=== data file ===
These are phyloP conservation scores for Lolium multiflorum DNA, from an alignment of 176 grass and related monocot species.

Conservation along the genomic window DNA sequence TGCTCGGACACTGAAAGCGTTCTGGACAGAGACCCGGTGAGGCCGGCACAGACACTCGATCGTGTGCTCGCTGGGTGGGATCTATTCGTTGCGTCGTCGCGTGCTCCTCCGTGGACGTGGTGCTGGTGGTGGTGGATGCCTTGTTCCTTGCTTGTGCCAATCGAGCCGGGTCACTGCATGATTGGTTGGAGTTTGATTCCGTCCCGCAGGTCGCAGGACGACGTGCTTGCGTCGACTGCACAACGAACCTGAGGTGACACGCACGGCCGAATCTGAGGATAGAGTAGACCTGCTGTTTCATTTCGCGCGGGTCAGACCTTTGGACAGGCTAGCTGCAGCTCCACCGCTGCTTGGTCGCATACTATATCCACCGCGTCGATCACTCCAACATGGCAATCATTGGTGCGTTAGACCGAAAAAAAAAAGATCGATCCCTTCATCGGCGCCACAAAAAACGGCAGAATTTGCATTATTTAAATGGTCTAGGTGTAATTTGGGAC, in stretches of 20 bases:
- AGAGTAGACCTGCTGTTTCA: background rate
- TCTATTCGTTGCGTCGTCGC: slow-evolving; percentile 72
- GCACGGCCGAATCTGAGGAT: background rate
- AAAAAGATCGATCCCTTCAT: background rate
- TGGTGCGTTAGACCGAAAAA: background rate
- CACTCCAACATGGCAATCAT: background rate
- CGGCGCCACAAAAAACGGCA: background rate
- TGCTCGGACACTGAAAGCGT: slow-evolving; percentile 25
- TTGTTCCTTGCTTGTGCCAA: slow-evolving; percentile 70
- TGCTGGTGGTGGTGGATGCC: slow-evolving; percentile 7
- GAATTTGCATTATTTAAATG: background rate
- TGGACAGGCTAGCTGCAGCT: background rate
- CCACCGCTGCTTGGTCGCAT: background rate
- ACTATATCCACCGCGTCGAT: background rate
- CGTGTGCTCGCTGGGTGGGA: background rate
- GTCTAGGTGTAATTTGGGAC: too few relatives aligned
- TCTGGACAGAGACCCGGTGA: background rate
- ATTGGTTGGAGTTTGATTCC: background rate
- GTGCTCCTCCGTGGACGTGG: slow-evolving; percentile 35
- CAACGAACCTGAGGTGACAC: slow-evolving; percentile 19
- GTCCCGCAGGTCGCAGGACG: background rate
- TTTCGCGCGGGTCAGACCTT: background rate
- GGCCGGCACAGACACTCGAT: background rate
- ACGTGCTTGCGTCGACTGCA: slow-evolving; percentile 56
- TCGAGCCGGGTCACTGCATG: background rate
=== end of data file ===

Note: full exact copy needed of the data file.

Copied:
These are phyloP conservation scores for Lolium multiflorum DNA, from an alignment of 176 grass and related monocot species.

Conservation along the genomic window DNA sequence TGCTCGGACACTGAAAGCGTTCTGGACAGAGACCCGGTGAGGCCGGCACAGACACTCGATCGTGTGCTCGCTGGGTGGGATCTATTCGTTGCGTCGTCGCGTGCTCCTCCGTGGACGTGGTGCTGGTGGTGGTGGATGCCTTGTTCCTTGCTTGTGCCAATCGAGCCGGGTCACTGCATGATTGGTTGGAGTTTGATTCCGTCCCGCAGGTCGCAGGACGACGTGCTTGCGTCGACTGCACAACGAACCTGAGGTGACACGCACGGCCGAATCTGAGGATAGAGTAGACCTGCTGTTTCATTTCGCGCGGGTCAGACCTTTGGACAGGCTAGCTGCAGCTCCACCGCTGCTTGGTCGCATACTATATCCACCGCGTCGATCACTCCAACATGGCAATCATTGGTGCGTTAGACCGAAAAAAAAAAGATCGATCCCTTCATCGGCGCCACAAAAAACGGCAGAATTTGCATTATTTAAATGGTCTAGGTGTAATTTGGGAC, in stretches of 20 bases:
- AGAGTAGACCTGCTGTTTCA: background rate
- TCTATTCGTTGCGTCGTCGC: slow-evolving; percentile 72
- GCACGGCCGAATCTGAGGAT: background rate
- AAAAAGATCGATCCCTTCAT: background rate
- TGGTGCGTTAGACCGAAAAA: background rate
- CACTCCAACATGGCAATCAT: background rate
- CGGCGCCACAAAAAACGGCA: background rate
- TGCTCGGACACTGAAAGCGT: slow-evolving; percentile 25
- TTGTTCCTTGCTTGTGCCAA: slow-evolving; percentile 70
- TGCTGGTGGTGGTGGATGCC: slow-evolving; percentile 7
- GAATTTGCATTATTTAAATG: background rate
- TGGACAGGCTAGCTGCAGCT: background rate
- CCACCGCTGCTTGGTCGCAT: background rate
- ACTATATCCACCGCGTCGAT: background rate
- CGTGTGCTCGCTGGGTGGGA: background rate
- GTCTAGGTGTAATTTGGGAC: too few relatives aligned
- TCTGGACAGAGACCCGGTGA: background rate
- ATTGGTTGGAGTTTGATTCC: background rate
- GTGCTCCTCCGTGGACGTGG: slow-evolving; percentile 35
- CAACGAACCTGAGGTGACAC: slow-evolving; percentile 19
- GTCCCGCAGGTCGCAGGACG: background rate
- TTTCGCGCGGGTCAGACCTT: background rate
- GGCCGGCACAGACACTCGAT: background rate
- ACGTGCTTGCGTCGACTGCA: slow-evolving; percentile 56
- TCGAGCCGGGTCACTGCATG: background rate